And there's no recourse and no appeal.
posted by Malor at 2:44 AM on May 3, 2006


IOW, if you can log all traffic, you defeat Tor.

For sure. However, maybe I'm naive, but I really think that the amount of data that would have to be logged to reconstruct a Tor session from 2001 is simply too inconceivably vast for even the NSA, even if you're just recording the tcp connections, not the data. Tor sessions might be crackable in real time like that, but I just can't imagine that they're logging enough to track your Tor usage more than a few hours earlier.
posted by gsteff at 2:46 AM on May 3, 2006


It's order 666. Glad I'm not a Jedi.

Hey wait a minute.

For sure. However, maybe I'm naive, but I really think that the amount of data that would have to be logged to reconstruct a Tor session from 2001 is simply too inconceivably vast for even the NSA

I would have to agree. I think Tor is a moot issue though. Why go through all the trouble of logging all of that traffic when they can just monitor your communications on your LAN. At some point, if not already, there will probably be some mandatory monitoring capability built into every form of electronic communication device, be it cell phone, computer, etc. This shit really sets my tinfoil hat to spinning.
posted by i_am_a_Jedi at 3:43 AM on May 3, 2006


Remember Ollie North and the Contras, funding our secret national defense program by running cocaine?

yes,

That was the old days, before telecom.

...but obviously, you don't.

Did you know that the 'mill' -- one tenth of one penny -- is still a legal unit of U.S currency?

Would you have been missing a mill less on your interest payments or other transactions?


the raw, wide-eyed, achingly vomitous stupidity of this whole comment is... is... holy fuck.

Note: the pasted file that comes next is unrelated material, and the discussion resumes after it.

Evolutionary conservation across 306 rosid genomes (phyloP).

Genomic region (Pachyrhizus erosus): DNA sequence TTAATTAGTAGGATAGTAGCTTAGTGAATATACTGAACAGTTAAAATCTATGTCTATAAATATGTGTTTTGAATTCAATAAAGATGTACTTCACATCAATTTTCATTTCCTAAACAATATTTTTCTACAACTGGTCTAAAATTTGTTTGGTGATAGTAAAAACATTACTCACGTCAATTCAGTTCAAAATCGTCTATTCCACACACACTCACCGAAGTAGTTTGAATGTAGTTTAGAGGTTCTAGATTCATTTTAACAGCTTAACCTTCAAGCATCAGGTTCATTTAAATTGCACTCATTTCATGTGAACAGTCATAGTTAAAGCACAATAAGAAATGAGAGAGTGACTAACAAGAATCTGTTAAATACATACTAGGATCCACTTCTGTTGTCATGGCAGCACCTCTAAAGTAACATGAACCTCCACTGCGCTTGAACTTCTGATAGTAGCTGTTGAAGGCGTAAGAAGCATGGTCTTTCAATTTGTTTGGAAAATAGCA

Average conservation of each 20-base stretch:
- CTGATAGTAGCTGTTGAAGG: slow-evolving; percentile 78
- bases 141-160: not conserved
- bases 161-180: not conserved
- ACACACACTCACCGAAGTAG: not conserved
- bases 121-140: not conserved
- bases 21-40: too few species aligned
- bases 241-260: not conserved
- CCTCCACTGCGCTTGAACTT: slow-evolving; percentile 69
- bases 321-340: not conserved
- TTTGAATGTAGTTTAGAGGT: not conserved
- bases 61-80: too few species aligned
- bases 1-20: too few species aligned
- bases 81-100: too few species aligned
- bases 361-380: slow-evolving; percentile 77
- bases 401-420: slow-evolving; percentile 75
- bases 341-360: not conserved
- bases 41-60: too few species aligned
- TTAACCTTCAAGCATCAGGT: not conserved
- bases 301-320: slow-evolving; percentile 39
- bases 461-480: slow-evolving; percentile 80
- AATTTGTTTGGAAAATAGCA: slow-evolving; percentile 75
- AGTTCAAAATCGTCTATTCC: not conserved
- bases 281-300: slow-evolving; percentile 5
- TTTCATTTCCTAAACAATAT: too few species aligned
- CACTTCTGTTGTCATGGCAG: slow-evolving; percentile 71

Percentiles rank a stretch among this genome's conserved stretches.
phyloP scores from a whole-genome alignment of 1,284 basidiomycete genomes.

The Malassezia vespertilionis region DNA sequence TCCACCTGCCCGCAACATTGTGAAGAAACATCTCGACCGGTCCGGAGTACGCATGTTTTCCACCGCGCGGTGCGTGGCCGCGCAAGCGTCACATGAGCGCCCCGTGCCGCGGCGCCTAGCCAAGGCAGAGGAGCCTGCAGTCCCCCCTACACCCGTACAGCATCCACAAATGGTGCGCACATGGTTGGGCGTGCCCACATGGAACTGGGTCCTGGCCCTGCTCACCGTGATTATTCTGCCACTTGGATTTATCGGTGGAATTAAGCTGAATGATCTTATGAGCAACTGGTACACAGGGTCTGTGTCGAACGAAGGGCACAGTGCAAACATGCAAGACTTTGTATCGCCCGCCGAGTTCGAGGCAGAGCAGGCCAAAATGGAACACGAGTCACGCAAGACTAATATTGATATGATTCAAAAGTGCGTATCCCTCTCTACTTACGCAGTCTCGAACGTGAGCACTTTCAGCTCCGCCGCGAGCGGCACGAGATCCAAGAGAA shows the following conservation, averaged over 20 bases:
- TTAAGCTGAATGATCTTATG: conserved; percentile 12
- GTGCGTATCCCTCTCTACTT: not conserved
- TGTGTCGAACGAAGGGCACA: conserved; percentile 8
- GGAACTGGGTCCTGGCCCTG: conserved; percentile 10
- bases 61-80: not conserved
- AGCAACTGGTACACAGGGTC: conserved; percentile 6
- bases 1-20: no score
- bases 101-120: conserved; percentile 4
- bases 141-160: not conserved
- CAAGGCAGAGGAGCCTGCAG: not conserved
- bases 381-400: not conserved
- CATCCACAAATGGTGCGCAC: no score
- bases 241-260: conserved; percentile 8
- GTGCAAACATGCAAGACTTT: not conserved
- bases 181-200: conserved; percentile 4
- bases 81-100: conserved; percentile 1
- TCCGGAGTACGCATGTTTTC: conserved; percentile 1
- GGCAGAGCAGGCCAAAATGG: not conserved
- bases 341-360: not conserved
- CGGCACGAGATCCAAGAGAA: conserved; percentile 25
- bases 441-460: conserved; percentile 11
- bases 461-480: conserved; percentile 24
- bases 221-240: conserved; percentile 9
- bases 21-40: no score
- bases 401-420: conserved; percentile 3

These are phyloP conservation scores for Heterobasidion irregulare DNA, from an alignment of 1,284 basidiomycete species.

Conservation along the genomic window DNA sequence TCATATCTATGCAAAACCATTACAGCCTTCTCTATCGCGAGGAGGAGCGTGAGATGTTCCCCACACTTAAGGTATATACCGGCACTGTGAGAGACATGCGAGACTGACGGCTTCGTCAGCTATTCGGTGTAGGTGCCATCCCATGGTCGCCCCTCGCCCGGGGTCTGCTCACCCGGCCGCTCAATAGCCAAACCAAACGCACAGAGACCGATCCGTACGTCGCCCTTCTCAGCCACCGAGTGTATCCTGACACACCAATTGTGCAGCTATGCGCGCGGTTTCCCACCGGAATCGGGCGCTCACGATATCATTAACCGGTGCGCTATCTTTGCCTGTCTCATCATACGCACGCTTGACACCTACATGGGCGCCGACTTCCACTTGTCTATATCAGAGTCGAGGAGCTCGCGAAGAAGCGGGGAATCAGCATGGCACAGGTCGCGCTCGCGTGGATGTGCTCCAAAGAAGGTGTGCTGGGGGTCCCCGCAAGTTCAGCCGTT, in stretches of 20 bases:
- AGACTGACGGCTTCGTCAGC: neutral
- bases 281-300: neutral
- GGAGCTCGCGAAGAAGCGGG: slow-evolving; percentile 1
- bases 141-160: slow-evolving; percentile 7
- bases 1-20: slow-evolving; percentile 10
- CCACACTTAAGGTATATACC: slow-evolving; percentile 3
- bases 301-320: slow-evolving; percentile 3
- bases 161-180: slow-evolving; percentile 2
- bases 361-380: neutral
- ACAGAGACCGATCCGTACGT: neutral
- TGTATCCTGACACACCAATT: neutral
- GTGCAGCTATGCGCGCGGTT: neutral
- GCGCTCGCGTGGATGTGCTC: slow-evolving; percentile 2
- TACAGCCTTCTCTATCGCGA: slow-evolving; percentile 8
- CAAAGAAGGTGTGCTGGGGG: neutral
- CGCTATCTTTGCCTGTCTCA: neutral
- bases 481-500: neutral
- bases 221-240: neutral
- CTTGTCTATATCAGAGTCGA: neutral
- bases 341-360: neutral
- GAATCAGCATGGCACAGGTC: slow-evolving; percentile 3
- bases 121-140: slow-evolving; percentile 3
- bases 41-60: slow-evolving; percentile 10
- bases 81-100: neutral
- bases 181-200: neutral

posted by quonsar at 4:26 AM on May 3, 2006


We need more seeds on this torrent!
posted by furtive at 4:42 AM on May 3, 2006


... courts have to decided whether the scope of the privilege extends to the situation at hand....: Pardon, but FISA was brushed aside to accomodate NSA spying. And if you read simply documents that NSA has put on line you will discover that NSA SUGGESTED to the incoming Bush that there was a new need for spying under a new setup...Bush agreed. Now we discover, too, that the FBI was doing stuff they were not to do except with court order, but did it they did and got away with it. Thus I would be wary about invoking this and that protection. When you cry Security, you can do just about anything and get away wilth it. Esp. when the highest court in the land has your friends on it.
posted by Postroad at 4:44 AM on May 3, 2006


Hank, are you sure you haven't just watched Office Space one too many times? But also -- quonsar -- come on, if it was true would you even be surprised?
posted by bitter-girl.com at 6:39 AM on May 3, 2006


I remember when quonsar was funny.
posted by asok at 6:48 AM on May 3, 2006


"Did you know that the 'mill' -- one tenth of one penny -- is still a legal unit of U.S currency?

Would you have been missing a mill less on your interest payments or other transactions?"


I remember when that Superman movie with Richard Pryor used that trick. Also Office Space, which references the Superman movie. And now this thread references them both, and the circle of stoopit is complete.
posted by mr_crash_davis at 7:01 AM on May 3, 2006